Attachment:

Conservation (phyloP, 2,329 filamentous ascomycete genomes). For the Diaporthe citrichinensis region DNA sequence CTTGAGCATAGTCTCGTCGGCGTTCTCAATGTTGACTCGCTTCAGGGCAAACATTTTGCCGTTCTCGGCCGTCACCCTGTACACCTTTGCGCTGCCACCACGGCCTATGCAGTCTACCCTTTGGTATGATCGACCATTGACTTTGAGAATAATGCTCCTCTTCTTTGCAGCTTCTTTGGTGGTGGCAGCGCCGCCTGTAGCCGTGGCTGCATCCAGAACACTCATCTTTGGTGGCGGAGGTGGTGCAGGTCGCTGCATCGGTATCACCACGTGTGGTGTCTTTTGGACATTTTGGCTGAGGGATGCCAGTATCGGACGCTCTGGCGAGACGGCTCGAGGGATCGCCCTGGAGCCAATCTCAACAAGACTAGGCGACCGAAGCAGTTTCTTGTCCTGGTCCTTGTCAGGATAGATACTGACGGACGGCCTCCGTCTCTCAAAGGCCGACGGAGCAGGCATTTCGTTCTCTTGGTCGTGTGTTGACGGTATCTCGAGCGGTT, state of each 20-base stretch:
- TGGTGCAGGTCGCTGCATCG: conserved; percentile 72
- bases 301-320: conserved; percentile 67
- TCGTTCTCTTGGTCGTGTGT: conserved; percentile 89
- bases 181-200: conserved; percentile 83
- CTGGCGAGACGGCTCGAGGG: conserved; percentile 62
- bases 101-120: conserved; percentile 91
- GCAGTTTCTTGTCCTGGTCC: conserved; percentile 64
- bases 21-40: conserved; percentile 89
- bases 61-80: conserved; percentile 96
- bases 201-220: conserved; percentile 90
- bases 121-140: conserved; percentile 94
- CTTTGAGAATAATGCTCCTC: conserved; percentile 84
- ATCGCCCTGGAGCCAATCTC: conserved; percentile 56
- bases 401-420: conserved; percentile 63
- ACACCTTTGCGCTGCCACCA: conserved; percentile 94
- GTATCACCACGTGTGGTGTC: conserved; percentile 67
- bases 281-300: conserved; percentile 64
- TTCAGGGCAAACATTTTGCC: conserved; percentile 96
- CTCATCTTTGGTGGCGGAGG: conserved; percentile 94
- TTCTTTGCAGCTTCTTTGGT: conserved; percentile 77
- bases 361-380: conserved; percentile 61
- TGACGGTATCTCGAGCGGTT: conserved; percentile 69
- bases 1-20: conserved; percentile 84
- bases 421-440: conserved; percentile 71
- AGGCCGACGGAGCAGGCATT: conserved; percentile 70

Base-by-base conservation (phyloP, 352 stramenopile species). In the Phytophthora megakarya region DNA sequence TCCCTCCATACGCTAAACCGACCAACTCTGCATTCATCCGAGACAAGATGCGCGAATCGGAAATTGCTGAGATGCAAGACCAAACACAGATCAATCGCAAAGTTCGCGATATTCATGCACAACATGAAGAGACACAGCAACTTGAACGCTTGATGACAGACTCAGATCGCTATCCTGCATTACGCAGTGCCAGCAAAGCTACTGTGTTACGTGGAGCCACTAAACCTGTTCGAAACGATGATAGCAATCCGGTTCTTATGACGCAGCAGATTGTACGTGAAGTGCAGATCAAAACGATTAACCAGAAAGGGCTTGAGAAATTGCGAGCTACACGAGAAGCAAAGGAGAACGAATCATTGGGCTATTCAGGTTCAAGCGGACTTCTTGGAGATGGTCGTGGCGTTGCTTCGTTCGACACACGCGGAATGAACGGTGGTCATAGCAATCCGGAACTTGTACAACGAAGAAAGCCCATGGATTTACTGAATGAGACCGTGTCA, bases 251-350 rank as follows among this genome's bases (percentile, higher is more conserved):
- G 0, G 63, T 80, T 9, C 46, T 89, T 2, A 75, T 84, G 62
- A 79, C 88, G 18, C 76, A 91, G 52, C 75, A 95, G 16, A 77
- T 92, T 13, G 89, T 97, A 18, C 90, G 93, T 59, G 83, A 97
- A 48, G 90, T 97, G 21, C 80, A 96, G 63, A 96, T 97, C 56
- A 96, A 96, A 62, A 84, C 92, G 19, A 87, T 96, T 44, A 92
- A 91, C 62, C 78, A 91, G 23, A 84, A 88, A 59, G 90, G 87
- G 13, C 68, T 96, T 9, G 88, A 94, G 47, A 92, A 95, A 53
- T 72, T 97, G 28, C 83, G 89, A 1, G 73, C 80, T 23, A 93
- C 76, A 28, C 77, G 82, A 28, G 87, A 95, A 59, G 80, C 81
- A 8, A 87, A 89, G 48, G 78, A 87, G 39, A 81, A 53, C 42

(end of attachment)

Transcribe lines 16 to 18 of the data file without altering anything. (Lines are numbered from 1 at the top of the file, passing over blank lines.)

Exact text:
- ACACCTTTGCGCTGCCACCA: conserved; percentile 94
- GTATCACCACGTGTGGTGTC: conserved; percentile 67
- bases 281-300: conserved; percentile 64